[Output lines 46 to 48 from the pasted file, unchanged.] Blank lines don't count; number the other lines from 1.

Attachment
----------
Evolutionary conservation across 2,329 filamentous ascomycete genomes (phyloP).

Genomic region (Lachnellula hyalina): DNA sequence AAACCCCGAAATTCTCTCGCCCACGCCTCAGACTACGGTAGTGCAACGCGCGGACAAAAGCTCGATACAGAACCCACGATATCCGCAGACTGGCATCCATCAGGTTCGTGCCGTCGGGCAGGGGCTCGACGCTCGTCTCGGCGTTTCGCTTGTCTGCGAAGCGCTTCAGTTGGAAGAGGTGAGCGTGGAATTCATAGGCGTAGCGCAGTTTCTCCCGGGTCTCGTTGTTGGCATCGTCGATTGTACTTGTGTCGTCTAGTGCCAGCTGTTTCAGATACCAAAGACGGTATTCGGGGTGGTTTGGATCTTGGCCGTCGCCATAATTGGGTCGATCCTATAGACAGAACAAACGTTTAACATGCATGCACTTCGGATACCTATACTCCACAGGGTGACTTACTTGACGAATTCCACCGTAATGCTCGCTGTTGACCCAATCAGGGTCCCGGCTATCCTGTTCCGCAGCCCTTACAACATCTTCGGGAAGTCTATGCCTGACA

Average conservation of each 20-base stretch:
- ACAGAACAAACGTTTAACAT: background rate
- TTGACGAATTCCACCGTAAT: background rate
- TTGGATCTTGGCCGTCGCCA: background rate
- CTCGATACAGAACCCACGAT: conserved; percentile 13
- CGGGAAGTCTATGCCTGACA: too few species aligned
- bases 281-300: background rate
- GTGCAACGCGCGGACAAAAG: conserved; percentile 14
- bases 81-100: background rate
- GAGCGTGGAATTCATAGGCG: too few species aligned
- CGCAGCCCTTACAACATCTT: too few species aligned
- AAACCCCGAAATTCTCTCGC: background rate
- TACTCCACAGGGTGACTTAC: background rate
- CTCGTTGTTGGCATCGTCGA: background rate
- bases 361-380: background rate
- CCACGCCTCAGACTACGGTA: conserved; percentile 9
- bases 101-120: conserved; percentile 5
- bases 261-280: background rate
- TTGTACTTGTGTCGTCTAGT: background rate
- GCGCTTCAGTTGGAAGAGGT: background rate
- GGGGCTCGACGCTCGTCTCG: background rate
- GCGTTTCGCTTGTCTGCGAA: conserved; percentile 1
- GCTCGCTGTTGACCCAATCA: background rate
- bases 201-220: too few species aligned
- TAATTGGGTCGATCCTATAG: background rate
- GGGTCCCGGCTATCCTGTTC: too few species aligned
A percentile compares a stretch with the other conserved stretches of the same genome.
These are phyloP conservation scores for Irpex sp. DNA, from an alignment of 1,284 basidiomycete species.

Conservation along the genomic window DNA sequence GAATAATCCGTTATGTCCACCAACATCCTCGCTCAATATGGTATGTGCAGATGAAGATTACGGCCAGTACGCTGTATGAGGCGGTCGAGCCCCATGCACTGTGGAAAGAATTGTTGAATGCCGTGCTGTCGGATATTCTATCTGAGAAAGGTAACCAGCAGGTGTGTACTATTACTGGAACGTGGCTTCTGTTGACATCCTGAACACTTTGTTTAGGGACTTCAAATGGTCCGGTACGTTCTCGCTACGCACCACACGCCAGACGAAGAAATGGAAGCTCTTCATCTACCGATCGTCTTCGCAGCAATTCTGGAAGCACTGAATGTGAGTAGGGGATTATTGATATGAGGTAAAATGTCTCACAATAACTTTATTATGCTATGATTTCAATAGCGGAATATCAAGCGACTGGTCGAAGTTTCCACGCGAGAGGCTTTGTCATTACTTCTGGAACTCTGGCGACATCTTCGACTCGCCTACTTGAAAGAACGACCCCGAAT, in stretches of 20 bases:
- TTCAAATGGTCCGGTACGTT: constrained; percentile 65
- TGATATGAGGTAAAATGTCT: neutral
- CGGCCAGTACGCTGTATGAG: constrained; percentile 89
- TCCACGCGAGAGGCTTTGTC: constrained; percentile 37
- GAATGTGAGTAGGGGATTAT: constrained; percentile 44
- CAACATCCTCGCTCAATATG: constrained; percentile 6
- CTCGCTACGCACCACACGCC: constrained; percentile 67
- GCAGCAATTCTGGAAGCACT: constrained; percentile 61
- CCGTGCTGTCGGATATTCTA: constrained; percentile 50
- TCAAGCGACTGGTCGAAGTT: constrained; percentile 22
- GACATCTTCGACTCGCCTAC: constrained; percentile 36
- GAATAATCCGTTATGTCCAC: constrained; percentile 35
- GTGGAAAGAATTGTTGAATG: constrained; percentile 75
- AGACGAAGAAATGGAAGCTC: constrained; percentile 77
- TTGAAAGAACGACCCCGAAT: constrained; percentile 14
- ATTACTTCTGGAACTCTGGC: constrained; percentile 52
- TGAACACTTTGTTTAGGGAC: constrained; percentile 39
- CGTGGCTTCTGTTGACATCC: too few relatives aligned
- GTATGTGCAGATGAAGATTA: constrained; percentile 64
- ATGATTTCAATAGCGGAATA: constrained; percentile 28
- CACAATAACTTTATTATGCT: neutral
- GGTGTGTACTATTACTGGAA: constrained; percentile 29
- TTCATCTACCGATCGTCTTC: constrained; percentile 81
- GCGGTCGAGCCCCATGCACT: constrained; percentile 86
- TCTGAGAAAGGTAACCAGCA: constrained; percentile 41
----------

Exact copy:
- TTGAAAGAACGACCCCGAAT: constrained; percentile 14
- ATTACTTCTGGAACTCTGGC: constrained; percentile 52
- TGAACACTTTGTTTAGGGAC: constrained; percentile 39